With maximum speed under sail and manoeuvrability some of the key design parameters for performance sailing yachts, a retractable propulsion system (RPS) is an appealing solution for yachts seeking a competitive edge. By ensuring a clean and flush underwater hull shape when the propellers are not in use, these systems eliminate propeller drag and, therefore, enable higher speeds and enhanced manoeuvrability.
Having considered the technology available on the market and identified areas of improvement with existing solutions, Baltic Yachts set out to create its own retractable propulsion system. With innovation at the core of Baltic’s ethos, the builder partnered with propeller expert Hundested Propeller to develop a tailored system that would take the technology even further.
Baltic’s RPS consists of a drive leg fitted with a pulling propeller that retracts into the yacht’s hull as hydraulically-powered doors close the aperture. Water in the aperture is then expelled pneumatically, keeping weight to a minimum. The system has now been installed on a number of Baltic projects, including the Baltic 130 My Song and, most recently, Baltic 112 Liara. A previous system, developed with Ship Motion Group, was also installed during the refit of Baltic 147 Visione, on board Baltic 108 Winwin and Baltic 68 Claude.
In addition to increasing sailing speeds by over 0.2 knots, the unique feature of Baltic’s RPS is its ability to rotate 360 degrees so that the unit can double up as a stern thruster...
In addition to increasing sailing speeds by over 0.2 knots, the unique feature of Baltic’s RPS is its ability to rotate 360 degrees so that the unit can double up as a stern thruster, providing the helmsman with a highly versatile tool for manoeuvering as well as eliminating the need for additional space for a power-hungry stern thruster. The full propulsion power can be used when manoeuvering sideways, compared to a traditional stern thruster that uses only a fraction of the power. Furthermore, its propellers are forward facing, meaning it pulls as opposed to push, with a pod that is perpendicular to the hull surface, allowing entry into the water and optimal efficiency while motoring.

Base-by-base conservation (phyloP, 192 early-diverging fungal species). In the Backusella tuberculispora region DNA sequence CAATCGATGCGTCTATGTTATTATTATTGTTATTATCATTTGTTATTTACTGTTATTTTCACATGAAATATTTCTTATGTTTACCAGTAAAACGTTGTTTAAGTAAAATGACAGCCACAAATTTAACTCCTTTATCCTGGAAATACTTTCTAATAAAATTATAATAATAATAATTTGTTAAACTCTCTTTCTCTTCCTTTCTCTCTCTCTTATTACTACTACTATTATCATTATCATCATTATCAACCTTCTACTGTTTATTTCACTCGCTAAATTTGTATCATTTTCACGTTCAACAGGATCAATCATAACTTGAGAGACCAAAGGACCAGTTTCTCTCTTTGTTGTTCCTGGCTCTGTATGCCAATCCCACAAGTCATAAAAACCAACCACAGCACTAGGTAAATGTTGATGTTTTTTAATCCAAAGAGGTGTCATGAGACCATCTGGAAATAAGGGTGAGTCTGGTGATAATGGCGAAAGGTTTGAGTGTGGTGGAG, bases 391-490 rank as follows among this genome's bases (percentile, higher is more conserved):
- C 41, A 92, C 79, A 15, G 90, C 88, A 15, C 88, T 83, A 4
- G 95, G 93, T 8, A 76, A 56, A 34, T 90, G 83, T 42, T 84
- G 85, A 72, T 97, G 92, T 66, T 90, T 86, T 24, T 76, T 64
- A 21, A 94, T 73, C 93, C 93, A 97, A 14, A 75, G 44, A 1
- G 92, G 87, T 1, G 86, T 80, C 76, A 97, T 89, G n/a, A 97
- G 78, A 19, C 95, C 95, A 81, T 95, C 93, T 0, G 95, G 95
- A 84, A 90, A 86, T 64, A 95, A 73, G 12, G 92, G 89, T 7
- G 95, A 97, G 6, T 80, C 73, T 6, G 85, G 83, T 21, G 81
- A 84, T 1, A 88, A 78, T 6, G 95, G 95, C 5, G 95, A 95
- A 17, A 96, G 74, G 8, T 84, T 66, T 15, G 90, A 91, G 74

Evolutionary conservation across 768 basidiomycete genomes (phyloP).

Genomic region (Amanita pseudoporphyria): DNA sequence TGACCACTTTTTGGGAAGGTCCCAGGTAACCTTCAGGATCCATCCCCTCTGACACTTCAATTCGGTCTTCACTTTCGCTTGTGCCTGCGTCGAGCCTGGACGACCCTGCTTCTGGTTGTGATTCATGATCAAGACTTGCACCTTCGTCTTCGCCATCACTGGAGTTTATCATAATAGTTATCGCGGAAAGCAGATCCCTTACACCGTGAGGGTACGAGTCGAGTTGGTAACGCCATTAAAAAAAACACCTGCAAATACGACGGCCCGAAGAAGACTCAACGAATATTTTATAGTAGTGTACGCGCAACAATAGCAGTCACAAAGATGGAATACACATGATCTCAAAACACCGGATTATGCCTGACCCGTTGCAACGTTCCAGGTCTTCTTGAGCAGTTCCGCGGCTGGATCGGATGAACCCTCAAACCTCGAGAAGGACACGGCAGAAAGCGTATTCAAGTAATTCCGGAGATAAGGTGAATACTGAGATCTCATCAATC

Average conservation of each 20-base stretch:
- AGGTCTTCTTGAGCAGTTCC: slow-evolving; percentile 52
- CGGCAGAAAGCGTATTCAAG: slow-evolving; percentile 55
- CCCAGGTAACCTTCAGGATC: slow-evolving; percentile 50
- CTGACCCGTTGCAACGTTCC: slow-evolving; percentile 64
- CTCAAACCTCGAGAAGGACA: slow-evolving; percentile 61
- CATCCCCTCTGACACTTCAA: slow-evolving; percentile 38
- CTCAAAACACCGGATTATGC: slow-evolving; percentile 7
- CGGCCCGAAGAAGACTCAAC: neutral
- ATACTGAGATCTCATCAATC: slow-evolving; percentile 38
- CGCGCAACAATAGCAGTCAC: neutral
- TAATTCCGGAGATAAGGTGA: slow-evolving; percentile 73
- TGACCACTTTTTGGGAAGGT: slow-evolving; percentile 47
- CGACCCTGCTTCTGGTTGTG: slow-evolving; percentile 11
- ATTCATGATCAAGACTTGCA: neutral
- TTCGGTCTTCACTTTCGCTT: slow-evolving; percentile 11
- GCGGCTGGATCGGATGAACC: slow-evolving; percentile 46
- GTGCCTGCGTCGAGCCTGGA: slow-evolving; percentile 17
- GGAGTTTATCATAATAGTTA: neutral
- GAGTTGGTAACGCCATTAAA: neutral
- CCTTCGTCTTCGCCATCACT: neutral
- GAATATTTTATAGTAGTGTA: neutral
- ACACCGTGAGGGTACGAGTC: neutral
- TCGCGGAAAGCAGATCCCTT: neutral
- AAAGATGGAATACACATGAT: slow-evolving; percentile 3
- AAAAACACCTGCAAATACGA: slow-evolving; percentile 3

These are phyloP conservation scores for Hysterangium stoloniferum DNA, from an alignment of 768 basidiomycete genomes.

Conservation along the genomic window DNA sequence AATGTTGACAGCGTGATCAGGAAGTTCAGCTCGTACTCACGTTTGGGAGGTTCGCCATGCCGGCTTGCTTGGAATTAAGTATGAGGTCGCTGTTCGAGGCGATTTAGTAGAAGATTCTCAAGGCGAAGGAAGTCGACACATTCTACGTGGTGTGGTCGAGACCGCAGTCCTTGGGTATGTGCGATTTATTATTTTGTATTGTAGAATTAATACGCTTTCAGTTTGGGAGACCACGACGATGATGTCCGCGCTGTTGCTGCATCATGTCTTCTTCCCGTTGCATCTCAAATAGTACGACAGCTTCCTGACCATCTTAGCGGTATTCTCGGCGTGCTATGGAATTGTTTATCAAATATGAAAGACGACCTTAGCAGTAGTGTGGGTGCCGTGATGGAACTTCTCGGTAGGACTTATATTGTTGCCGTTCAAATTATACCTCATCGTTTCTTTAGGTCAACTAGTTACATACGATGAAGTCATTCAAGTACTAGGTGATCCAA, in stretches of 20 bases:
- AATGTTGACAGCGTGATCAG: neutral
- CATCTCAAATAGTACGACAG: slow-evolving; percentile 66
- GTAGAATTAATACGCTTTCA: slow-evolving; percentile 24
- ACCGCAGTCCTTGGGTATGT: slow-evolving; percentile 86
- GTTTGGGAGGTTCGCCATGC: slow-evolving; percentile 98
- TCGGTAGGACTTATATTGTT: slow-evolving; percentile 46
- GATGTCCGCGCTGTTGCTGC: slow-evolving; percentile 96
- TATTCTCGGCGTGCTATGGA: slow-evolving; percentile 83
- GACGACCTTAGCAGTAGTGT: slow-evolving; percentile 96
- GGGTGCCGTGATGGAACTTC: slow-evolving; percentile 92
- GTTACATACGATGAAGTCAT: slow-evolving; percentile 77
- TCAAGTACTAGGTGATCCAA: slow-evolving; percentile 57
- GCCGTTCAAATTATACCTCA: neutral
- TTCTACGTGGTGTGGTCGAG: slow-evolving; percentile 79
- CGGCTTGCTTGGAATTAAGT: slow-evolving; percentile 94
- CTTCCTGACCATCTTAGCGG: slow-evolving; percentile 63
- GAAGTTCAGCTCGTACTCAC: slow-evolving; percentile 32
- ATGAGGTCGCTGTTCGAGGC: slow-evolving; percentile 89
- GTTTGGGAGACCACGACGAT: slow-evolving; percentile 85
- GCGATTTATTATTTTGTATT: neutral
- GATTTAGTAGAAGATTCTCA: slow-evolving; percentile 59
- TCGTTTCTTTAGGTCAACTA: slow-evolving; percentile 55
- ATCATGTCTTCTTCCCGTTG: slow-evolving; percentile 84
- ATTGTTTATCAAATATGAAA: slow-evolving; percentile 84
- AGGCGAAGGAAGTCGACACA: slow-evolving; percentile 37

Since conception, the system has undergone rigorous R&D to find the optimal configuration and feedback has been used to make the system more robust and reliable. For example, a lot of work and resources has gone into finding the best way to mount the drive leg to the hull in order to isolate noise and vibrations and thereby increase the comfort on board.
While the RPS is more complex than a traditional shaft drive propulsion system, Baltic has developed it in the simplest way possible with the least amount of moving parts. To enable straightforward engineering and maintenance of the system, all moving parts are on the dry side so that as much of the service areas are accessible from the engine room.
For owners looking for a flexible propulsion system that increases performance, manoeuvrability in harbour and comfort level in terms of noise and vibration, not to mention sustainability with the possibility to hydro-generate, this is an optimised solution. It is certainly a trend that Baltic is receiving more requests for, and is very likely to be seen on more projects in the future.
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